In Boroko District Court in Papua New Guinea on Monday (10 December) two Papuans were charged with having murdered two men of Chinese descent the previous day.
Police gather for search 9 1/2 (Australian Inspector Keith Muller leads search
Police searching bush for weapons
Boys look on
Road, pan to search in progress
Searching drain Inspector Keith Muller
Axe found by native searcher
Villagers look on
Axe and baton found
Road, pan to blood patch
Road, pan to where vehicle ploughed off
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Background: In Boroko District Court in Papua New Guinea on Monday (10 December) two Papuans were charged with having murdered two men of Chinese descent the previous day. The murder followed a road accident in which a local Papuan woman was killed by the car the Chinese were driving. The accident occurred at Brown River, about 25 miles (40 kilometres) north of the capital Port Morosby.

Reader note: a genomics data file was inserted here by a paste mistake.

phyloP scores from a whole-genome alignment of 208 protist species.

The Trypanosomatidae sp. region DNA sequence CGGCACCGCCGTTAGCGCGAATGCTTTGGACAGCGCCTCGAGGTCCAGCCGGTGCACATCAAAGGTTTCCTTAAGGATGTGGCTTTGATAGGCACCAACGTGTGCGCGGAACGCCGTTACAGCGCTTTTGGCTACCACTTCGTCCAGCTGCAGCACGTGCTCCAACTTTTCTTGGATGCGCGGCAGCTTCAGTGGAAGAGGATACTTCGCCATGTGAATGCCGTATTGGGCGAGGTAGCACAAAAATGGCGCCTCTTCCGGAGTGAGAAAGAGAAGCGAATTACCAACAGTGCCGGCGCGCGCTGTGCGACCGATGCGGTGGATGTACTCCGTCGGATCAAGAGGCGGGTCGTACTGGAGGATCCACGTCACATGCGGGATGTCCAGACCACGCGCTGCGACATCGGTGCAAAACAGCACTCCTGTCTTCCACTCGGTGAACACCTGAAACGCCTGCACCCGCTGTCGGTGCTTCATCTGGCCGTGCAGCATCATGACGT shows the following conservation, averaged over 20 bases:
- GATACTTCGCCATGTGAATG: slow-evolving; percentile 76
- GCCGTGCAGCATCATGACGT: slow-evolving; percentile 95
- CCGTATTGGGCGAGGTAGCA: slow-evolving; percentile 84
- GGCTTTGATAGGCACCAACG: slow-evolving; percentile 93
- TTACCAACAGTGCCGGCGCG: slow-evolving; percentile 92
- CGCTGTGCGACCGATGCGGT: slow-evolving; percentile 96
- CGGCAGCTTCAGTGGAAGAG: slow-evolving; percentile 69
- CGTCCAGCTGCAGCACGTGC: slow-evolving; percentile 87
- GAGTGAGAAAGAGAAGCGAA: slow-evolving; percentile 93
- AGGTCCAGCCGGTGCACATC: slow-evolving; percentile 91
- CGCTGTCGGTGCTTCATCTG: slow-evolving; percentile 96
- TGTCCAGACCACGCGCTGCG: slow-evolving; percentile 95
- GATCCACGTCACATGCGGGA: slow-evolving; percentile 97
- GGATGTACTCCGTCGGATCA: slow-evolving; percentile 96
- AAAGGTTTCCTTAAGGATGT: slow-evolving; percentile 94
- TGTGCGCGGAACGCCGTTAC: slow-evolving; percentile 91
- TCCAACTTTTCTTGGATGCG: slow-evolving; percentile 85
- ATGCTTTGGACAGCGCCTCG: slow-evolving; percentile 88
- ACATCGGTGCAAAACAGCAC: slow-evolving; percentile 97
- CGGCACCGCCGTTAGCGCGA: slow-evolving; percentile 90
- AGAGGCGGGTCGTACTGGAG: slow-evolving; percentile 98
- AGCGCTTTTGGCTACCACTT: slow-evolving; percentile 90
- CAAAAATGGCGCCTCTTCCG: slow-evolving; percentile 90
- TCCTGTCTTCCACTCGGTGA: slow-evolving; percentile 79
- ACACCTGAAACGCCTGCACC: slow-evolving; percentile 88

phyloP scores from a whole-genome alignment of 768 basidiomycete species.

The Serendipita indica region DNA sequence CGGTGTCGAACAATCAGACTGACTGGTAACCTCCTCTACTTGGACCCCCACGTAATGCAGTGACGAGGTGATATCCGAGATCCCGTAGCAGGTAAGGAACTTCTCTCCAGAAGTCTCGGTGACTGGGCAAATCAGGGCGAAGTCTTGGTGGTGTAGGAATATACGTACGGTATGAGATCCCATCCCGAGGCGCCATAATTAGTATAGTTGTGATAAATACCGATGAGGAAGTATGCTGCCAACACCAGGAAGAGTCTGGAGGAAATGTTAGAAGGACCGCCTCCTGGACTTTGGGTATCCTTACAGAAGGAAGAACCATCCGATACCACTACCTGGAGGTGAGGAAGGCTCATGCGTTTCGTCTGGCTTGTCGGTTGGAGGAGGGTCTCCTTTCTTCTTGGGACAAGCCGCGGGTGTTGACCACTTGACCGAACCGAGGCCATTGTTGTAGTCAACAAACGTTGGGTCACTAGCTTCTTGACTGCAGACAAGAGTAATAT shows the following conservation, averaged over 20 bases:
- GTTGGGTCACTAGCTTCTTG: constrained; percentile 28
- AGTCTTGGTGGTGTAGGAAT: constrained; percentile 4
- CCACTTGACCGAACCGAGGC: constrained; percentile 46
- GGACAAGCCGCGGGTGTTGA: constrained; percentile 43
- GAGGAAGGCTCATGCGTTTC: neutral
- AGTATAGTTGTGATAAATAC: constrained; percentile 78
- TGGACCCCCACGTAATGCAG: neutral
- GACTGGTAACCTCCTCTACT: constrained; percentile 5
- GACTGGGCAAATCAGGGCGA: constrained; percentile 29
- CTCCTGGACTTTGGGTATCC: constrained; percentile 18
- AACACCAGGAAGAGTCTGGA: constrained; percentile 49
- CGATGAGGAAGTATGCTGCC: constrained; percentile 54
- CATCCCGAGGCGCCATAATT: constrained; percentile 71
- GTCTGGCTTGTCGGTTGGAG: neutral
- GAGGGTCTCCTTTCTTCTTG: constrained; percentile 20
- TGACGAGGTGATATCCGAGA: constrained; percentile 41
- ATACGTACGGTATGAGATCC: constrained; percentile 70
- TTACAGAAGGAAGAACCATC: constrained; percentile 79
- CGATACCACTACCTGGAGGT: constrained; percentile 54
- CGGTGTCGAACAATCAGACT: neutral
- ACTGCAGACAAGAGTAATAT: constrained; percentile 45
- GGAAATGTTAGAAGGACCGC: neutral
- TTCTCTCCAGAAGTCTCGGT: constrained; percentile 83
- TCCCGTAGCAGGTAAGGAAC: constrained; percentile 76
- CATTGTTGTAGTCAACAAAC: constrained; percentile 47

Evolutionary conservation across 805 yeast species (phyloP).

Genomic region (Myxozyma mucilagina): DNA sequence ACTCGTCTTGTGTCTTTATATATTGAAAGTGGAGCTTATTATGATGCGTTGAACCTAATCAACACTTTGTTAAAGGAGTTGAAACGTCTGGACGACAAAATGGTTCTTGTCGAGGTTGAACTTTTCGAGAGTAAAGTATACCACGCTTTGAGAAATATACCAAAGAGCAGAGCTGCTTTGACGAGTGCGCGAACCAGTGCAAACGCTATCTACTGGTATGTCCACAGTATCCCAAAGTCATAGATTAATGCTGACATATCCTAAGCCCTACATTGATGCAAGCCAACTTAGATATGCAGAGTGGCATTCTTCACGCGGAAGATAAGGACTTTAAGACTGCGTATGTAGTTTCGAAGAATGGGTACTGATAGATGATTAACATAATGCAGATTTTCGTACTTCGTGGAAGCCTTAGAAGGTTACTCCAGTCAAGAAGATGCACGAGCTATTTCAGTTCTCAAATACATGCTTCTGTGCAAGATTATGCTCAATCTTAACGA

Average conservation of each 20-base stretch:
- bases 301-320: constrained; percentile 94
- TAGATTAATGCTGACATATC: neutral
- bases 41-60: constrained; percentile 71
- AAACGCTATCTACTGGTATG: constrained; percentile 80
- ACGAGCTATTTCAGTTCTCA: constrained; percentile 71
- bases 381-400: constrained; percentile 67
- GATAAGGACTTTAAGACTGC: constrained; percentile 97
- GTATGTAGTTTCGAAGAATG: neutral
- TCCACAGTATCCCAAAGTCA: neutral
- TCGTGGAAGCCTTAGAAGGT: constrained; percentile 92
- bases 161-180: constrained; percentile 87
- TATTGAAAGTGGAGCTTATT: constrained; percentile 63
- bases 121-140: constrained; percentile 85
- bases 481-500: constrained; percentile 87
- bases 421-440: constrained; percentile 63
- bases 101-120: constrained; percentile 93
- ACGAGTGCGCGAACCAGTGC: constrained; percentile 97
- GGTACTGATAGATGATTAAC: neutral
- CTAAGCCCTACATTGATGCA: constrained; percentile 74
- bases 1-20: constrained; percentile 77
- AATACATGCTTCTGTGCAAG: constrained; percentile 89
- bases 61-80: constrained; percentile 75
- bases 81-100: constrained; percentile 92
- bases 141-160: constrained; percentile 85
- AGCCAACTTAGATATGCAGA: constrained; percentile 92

The two Papuans -- Paulo Manugu, 40 and Lipo Maima, 26 -- wore remanded in custody until December 24th, after the court had heard how they had hacked to death the two Chinese men, Francis Lee, 26 and Lee Phillip, 18.
The accident occurred at about seven o'clock Sunday morning when Lee's car struck a village woman who was out picking pumpkin pods by the roadside. The car skidded off the road and became bogged down. Lee and Phillip made an attempt to escape the angry villagers (from the Goilala village) by running from the car but they were caught and beaten to death by the villagers who were wielding clubs, tomahawks and knives.
Also travelling in the car was a young Chimbu highlander, believed to be Leo and Phillip's houseboy. He too was badly beaten but survived, he is now in Port Moronby hospital in a serious condition.
The revenge killings were motivated by the traditional Papua New Guinean system of justice known as "payback". Concepts of guilt and innocence are abandoned for a basic eye-for-eye system of retribution. Any damage done to the property or person of a tribe must be repaid by similar damage to the property or person of the offending tribe. Eighty nine years of colonial rule have failed to make any real impact on this traditional method of settling disputes. The authorities in Papua New Guinea are anxious that this hangover from the days of tribal warfare is replaced by the European system of justice as soon as possible.